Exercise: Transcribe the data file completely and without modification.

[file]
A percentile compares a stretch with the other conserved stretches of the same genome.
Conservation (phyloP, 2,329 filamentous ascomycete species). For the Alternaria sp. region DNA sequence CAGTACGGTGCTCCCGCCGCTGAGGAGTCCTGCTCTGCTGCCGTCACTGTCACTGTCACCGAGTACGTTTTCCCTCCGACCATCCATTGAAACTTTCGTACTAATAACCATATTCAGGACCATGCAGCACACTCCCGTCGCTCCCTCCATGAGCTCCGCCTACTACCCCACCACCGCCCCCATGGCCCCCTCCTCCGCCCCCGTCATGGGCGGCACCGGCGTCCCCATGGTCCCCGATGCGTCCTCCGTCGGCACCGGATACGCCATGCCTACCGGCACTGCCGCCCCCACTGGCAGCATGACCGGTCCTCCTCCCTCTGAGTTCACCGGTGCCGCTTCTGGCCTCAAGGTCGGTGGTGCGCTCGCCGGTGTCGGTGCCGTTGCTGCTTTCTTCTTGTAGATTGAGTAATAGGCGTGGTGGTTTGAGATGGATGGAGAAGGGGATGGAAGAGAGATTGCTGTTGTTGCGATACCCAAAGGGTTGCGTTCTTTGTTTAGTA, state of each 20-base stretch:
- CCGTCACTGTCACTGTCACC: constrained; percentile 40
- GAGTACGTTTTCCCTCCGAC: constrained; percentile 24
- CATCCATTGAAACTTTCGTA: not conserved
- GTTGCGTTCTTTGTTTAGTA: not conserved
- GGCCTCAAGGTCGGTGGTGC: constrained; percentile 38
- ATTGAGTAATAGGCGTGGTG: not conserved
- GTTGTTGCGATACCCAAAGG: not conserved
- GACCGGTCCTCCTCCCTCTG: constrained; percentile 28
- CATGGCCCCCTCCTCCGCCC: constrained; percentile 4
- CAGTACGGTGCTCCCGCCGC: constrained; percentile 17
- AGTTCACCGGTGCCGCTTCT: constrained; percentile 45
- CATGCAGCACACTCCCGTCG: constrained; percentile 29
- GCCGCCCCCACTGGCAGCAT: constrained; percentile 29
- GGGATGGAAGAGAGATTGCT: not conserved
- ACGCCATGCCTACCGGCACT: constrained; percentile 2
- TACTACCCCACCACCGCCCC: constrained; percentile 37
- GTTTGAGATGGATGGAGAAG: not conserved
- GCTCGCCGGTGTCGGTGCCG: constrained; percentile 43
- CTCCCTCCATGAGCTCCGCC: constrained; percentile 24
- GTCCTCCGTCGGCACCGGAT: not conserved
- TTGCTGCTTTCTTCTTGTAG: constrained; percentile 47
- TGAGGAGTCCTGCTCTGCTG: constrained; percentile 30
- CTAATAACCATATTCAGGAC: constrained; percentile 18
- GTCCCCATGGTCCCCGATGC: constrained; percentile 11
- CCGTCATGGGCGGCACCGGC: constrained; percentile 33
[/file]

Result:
A percentile compares a stretch with the other conserved stretches of the same genome.
Conservation (phyloP, 2,329 filamentous ascomycete species). For the Alternaria sp. region DNA sequence CAGTACGGTGCTCCCGCCGCTGAGGAGTCCTGCTCTGCTGCCGTCACTGTCACTGTCACCGAGTACGTTTTCCCTCCGACCATCCATTGAAACTTTCGTACTAATAACCATATTCAGGACCATGCAGCACACTCCCGTCGCTCCCTCCATGAGCTCCGCCTACTACCCCACCACCGCCCCCATGGCCCCCTCCTCCGCCCCCGTCATGGGCGGCACCGGCGTCCCCATGGTCCCCGATGCGTCCTCCGTCGGCACCGGATACGCCATGCCTACCGGCACTGCCGCCCCCACTGGCAGCATGACCGGTCCTCCTCCCTCTGAGTTCACCGGTGCCGCTTCTGGCCTCAAGGTCGGTGGTGCGCTCGCCGGTGTCGGTGCCGTTGCTGCTTTCTTCTTGTAGATTGAGTAATAGGCGTGGTGGTTTGAGATGGATGGAGAAGGGGATGGAAGAGAGATTGCTGTTGTTGCGATACCCAAAGGGTTGCGTTCTTTGTTTAGTA, state of each 20-base stretch:
- CCGTCACTGTCACTGTCACC: constrained; percentile 40
- GAGTACGTTTTCCCTCCGAC: constrained; percentile 24
- CATCCATTGAAACTTTCGTA: not conserved
- GTTGCGTTCTTTGTTTAGTA: not conserved
- GGCCTCAAGGTCGGTGGTGC: constrained; percentile 38
- ATTGAGTAATAGGCGTGGTG: not conserved
- GTTGTTGCGATACCCAAAGG: not conserved
- GACCGGTCCTCCTCCCTCTG: constrained; percentile 28
- CATGGCCCCCTCCTCCGCCC: constrained; percentile 4
- CAGTACGGTGCTCCCGCCGC: constrained; percentile 17
- AGTTCACCGGTGCCGCTTCT: constrained; percentile 45
- CATGCAGCACACTCCCGTCG: constrained; percentile 29
- GCCGCCCCCACTGGCAGCAT: constrained; percentile 29
- GGGATGGAAGAGAGATTGCT: not conserved
- ACGCCATGCCTACCGGCACT: constrained; percentile 2
- TACTACCCCACCACCGCCCC: constrained; percentile 37
- GTTTGAGATGGATGGAGAAG: not conserved
- GCTCGCCGGTGTCGGTGCCG: constrained; percentile 43
- CTCCCTCCATGAGCTCCGCC: constrained; percentile 24
- GTCCTCCGTCGGCACCGGAT: not conserved
- TTGCTGCTTTCTTCTTGTAG: constrained; percentile 47
- TGAGGAGTCCTGCTCTGCTG: constrained; percentile 30
- CTAATAACCATATTCAGGAC: constrained; percentile 18
- GTCCCCATGGTCCCCGATGC: constrained; percentile 11
- CCGTCATGGGCGGCACCGGC: constrained; percentile 33